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AGE restriction may preserve native defences and insulin sensitivity by maintaining lower basal oxidative stress.

Abstract Title:

Restriction of advanced glycation end products improves insulin resistance in human type 2 diabetes: potential role of AGER1 and SIRT1.

Abstract Source:

Diabetes Care. 2011 Jul ;34(7):1610-6. PMID: 21709297

Abstract Author(s):

Jaime Uribarri, Weijing Cai, Maya Ramdas, Susan Goodman, Renata Pyzik, Xue Chen, Li Zhu, Gary E Striker, Helen Vlassara

Article Affiliation:

Jaime Uribarri

Abstract:

OBJECTIVE: Increased oxidative stress (OS) and impaired anti-OS defenses are important in the development and persistence of insulin resistance (IR). Several anti-inflammatory and cell-protective mechanisms, including advanced glycation end product (AGE) receptor-1 (AGER1) and sirtuin (silent mating-type information regulation 2 homolog) 1 (SIRT1) are suppressed in diabetes. Because basal OS in type 2 diabetic patients is influenced by the consumption of AGEs, we examined whether AGE consumption also affects IR and whether AGER1 and SIRT1 are involved.

RESEARCH DESIGN AND METHODS: The study randomly assigned 36 subjects, 18 type 2 diabetic patients (age 61±4 years) and 18 healthy subjects (age 67±1.4 years), to a standard diet (>20 AGE equivalents [Eq]/day) or an isocaloric AGE-restricted diet (<10 AGE Eq/day) for 4 months. Circulating metabolic and inflammatory markers were assessed. Expression and activities of AGER1 and SIRT1 were examined in patients’ peripheral blood mononuclear cells (PMNC) and in AGE-stimulated, AGER1-transduced (AGER1+), or AGER1-silenced human monocyte-like THP-1 cells.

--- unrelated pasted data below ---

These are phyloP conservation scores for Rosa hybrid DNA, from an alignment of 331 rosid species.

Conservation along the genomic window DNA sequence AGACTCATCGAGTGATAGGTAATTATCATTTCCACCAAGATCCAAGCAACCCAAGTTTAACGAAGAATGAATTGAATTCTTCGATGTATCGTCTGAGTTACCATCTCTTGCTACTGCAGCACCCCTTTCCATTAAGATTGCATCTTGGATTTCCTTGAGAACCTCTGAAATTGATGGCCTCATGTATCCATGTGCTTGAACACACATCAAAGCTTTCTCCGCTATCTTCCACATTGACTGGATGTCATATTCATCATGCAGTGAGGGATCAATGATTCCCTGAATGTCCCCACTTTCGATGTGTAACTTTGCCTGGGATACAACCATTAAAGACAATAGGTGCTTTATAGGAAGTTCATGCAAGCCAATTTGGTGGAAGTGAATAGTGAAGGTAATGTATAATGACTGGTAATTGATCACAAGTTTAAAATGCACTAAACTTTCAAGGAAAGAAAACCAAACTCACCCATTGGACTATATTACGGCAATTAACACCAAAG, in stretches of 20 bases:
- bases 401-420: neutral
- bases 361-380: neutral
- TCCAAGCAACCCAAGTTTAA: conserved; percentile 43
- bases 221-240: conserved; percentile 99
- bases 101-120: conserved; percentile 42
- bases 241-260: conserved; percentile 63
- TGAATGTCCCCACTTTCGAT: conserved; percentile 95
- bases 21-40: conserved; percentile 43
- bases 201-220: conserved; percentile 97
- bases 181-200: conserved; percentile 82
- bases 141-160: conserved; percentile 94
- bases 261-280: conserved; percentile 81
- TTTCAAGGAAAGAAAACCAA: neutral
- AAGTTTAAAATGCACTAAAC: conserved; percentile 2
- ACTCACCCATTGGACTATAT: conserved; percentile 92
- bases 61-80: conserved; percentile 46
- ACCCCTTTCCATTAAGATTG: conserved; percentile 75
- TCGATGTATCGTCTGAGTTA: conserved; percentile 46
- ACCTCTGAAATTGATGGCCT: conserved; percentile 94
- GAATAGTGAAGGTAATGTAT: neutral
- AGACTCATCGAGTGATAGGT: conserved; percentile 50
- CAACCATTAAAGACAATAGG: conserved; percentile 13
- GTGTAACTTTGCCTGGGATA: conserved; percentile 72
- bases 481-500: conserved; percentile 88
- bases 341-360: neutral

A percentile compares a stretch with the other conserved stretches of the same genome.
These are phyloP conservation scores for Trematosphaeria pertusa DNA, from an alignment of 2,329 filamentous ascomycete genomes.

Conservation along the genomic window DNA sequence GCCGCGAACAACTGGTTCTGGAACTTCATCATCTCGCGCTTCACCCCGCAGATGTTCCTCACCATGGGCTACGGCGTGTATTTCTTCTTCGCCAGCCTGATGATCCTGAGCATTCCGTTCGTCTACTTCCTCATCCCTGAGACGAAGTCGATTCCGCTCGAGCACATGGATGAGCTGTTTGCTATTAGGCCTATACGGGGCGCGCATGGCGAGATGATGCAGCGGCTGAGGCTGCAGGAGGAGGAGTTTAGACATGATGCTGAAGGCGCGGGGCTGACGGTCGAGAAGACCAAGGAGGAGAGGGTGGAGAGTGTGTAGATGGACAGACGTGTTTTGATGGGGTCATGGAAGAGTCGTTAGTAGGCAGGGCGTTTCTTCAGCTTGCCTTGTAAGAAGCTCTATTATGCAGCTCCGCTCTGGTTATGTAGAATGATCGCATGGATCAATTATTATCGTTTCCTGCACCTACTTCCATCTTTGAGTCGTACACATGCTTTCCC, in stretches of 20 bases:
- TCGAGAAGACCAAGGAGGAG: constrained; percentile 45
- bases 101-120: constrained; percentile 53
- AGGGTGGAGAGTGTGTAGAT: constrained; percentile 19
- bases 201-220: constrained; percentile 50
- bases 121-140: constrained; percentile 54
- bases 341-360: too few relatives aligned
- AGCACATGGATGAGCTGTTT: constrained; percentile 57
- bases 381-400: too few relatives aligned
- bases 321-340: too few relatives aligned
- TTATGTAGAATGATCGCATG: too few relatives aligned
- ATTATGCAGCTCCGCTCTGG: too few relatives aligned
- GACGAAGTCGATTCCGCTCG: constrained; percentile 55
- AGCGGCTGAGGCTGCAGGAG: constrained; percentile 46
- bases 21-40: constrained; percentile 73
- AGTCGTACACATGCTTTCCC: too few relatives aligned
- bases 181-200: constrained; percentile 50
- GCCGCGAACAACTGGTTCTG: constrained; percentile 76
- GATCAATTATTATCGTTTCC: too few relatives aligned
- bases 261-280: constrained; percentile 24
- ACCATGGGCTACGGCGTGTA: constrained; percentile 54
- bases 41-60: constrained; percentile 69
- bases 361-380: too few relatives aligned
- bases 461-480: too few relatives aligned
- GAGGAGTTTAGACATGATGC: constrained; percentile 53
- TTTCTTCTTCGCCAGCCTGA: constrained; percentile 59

RESULTS: Insulin and homeostasis model assessment, leptin, tumor necrosis factor-α and nuclear factor-κB p65 acetylation, serum AGEs, and 8-isoprostanes decreased in AGE-restricted type 2 diabetic patients, whereas PMNC AGER1 and SIRT1 mRNA, and protein levels normalized and adiponectin markedly increased. AGEs suppressed AGER1, SIRT-1, and NAD+ levels in THP-1 cells. These effects were inhibited in AGER1+ but were enhanced in AGER1-silenced cells.

CONCLUSIONS: Food-derived pro-oxidant AGEs may contribute to IR in clinical type 2 diabetes and suppress protective mechanisms, AGER1 and SIRT1. AGE restriction may preserve native defenses and insulin sensitivity by maintaining lower basal OS.

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About the Author : Dr. Bill Deagle MD